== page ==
As a student of directing at FAMU in Prague, Terézia Halamová is involved with both fiction and documentary film projects. In addition to assisting on various sets, she has worked on her short films in collaboration with Czech Television.
2019 – Winner of the Akcelerátor competition in cooperation with Czech Television
2020 – Winner of the Papaya Young Directors Competition.
2020 – Jury Prize for the film “Sing for Us” at the International Kinoproba Festival.
New Talent Europe and the best cinematography awards at the Zubroffka Festival.
Best film award in the Short Film Competition at the KameraOko festival.
Award for best film in the PragueShorts Short Film Competition.
Award for best film in Short Film Competition Vilnius Film Festival.
PROJECTS SELECTED FOR CREATIVE POOL
“Don’t Light My Fire,” short mockumentary by David Payne and Tomáš Navrátil
A mockumentary about the environmentalist group Anti-metheus, which seeks to put an end to the use of fossil fuels in a rather unusual way: by returning fire back to the gods. Throwing torches into the air seems silly at first, but to everyone’s surprise, the activists actually succeed one day. From that moment on, however, they too must face the catastrophic consequences of their ill-conceived plan.
David Payne moved from studying archaeology to directing at FAMU, where he made the short films “Filip Is Celebrating” (2017), “Wild Game” (2019), “Fundamentals of Art” (2021) and “Still Awake?” (2021). He is now working on the educational series “Koumando” (2022) for ČT D, the children’s channel of Czech Television.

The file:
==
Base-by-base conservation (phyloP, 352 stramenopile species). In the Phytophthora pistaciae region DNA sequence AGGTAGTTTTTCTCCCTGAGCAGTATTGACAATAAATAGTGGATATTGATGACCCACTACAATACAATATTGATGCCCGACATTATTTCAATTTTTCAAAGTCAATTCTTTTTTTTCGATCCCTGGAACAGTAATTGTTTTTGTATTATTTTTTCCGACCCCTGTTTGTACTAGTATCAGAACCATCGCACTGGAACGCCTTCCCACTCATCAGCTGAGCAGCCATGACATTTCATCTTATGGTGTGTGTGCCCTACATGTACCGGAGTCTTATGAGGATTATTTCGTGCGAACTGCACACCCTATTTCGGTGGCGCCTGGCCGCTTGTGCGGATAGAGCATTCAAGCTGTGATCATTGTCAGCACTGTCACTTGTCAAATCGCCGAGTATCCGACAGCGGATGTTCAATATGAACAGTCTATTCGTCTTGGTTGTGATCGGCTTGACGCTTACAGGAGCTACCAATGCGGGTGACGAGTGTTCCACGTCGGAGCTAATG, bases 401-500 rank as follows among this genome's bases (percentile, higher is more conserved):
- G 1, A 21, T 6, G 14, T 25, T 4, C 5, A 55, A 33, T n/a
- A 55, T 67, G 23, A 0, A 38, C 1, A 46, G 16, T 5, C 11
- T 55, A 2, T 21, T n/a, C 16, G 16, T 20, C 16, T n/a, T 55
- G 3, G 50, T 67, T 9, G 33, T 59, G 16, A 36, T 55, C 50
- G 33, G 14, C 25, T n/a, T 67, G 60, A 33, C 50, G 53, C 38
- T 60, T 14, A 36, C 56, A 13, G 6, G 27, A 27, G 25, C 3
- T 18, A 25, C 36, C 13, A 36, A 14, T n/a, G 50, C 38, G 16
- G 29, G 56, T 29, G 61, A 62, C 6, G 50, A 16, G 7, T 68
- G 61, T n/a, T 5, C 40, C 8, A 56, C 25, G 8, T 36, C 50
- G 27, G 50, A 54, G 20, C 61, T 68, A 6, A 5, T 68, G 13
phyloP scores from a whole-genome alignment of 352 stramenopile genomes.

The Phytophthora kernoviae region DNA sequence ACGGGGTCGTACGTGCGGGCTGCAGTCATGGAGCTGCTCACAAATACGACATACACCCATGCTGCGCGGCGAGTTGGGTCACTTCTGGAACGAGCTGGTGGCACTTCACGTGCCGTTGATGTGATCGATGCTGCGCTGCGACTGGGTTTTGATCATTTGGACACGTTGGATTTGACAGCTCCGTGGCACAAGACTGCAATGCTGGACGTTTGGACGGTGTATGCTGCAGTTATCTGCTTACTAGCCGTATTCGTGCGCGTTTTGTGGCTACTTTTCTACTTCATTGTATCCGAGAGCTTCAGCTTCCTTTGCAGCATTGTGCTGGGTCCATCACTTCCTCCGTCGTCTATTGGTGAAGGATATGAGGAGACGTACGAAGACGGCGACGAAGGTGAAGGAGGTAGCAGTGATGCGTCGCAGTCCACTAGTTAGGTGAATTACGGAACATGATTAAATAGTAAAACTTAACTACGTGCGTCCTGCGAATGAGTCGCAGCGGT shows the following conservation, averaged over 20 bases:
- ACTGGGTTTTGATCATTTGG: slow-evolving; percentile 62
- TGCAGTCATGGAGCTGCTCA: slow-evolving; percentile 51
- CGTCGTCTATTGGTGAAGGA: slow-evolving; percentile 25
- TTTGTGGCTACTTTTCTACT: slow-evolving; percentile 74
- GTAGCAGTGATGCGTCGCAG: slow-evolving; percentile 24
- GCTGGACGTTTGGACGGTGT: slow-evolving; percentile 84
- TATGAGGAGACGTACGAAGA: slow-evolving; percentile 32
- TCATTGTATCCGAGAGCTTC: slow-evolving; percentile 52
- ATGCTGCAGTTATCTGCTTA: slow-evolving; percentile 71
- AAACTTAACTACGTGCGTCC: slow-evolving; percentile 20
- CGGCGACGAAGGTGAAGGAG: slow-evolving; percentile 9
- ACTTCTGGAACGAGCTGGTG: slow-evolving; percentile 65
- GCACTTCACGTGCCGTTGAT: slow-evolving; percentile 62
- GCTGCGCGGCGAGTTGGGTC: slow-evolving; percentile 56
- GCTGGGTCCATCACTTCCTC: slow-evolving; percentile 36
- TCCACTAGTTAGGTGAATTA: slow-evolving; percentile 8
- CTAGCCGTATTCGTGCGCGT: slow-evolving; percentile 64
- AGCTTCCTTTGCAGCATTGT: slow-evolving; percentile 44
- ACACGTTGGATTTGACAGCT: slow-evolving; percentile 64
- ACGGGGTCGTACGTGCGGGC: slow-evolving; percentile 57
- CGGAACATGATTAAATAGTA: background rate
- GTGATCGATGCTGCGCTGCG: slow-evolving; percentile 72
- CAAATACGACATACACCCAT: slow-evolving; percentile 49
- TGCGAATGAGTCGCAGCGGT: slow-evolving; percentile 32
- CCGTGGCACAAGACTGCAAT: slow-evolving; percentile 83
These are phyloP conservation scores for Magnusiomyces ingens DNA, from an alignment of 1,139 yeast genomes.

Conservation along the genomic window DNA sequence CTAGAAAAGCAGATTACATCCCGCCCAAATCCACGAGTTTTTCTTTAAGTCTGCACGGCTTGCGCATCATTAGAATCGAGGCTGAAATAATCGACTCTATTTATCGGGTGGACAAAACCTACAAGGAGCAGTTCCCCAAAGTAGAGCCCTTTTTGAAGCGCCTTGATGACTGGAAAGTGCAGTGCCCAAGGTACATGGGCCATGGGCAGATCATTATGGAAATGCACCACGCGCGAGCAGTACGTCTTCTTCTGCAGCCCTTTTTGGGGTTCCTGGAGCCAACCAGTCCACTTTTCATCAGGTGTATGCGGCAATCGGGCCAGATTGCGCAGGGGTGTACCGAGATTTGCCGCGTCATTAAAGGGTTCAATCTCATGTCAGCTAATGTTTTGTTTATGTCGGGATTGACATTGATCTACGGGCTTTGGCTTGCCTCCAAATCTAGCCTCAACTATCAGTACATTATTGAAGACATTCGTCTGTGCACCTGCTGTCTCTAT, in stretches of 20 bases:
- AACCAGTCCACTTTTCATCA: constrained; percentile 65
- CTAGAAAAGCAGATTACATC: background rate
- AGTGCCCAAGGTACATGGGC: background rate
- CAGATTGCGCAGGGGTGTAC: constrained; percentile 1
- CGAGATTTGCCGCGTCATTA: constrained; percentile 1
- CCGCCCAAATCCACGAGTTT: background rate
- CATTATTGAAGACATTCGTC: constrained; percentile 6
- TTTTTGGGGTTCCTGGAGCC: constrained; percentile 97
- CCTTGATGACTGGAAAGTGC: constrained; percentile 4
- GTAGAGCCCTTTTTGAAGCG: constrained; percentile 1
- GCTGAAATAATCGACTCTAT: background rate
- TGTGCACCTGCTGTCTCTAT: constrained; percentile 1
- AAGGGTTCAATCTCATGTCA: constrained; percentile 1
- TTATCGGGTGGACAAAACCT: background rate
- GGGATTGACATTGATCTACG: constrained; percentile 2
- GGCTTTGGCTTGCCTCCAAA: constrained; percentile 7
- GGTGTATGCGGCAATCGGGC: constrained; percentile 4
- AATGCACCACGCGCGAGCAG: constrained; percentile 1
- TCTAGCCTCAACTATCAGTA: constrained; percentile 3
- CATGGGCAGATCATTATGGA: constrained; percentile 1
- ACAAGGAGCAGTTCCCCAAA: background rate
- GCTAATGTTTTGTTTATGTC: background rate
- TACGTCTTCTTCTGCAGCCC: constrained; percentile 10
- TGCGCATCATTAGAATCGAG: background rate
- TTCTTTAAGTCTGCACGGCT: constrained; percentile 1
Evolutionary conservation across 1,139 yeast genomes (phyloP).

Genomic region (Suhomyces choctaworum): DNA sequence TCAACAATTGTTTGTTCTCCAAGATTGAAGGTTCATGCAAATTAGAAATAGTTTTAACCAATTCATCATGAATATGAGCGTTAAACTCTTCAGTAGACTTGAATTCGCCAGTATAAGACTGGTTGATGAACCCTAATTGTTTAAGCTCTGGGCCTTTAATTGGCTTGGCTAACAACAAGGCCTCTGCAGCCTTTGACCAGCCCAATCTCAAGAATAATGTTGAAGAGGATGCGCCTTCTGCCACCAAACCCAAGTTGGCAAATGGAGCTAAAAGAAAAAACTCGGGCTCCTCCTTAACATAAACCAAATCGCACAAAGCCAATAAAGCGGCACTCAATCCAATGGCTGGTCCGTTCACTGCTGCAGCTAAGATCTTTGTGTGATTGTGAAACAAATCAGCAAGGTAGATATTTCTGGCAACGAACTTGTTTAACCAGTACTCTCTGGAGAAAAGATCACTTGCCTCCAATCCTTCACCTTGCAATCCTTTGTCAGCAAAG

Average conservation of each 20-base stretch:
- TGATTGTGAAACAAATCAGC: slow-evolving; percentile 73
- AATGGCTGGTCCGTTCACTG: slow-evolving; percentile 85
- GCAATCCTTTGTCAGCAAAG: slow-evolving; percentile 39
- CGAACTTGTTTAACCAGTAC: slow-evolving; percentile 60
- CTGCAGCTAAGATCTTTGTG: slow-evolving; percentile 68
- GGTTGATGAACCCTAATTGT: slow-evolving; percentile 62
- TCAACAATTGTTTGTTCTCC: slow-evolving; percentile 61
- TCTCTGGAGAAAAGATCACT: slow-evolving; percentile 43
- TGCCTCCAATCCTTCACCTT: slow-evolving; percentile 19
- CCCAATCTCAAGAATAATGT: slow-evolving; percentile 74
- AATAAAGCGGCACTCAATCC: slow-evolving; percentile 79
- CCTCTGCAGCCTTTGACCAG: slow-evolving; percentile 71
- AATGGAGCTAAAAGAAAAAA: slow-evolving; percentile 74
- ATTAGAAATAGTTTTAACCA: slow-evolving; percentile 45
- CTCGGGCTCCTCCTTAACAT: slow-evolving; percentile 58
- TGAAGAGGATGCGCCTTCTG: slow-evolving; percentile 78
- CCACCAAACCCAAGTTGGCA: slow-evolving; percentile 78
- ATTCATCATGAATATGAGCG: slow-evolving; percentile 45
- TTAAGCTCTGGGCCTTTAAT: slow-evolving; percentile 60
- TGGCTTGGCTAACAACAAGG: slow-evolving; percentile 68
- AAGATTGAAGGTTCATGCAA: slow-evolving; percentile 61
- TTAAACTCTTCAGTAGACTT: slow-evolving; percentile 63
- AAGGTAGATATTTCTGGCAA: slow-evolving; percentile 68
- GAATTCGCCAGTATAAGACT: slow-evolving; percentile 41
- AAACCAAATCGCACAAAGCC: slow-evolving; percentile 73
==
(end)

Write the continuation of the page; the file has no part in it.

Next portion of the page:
Tomas Navratil is studying production at FAMU.
“Give It Take It,” an animated web series by Michael Přibil, Matouš Valchář, Karel Větrovský.
A diverse bunch of people share the rent in two apartments in a Prague building. The first apartment is inhabited by two long-time friends; in the second one there’s a rather random group of roommates who don’t have enough money to pay rent on their own. Some have just finished or are finishing up college, others are already working. They share a similar lifestyle that includes the recreational use of a wide range of drugs and a certain free-spiritedness that manifests itself in open sexual relations and a spontaneity that often leads to unexpected situations. However, this lifestyle is beginning to clash with the feeling among some of them that it’s time to grow up.
Michael Přibil graduated in Film Studies from the Faculty of Arts at Charles University. He currently works at Czech Television as a program editor. He has a wide range of experience in film production, having worked in various positions (from extra, set designer, runner to production assistant) at companies such as Sirena Film and Film United. He writes film scripts in his spare time.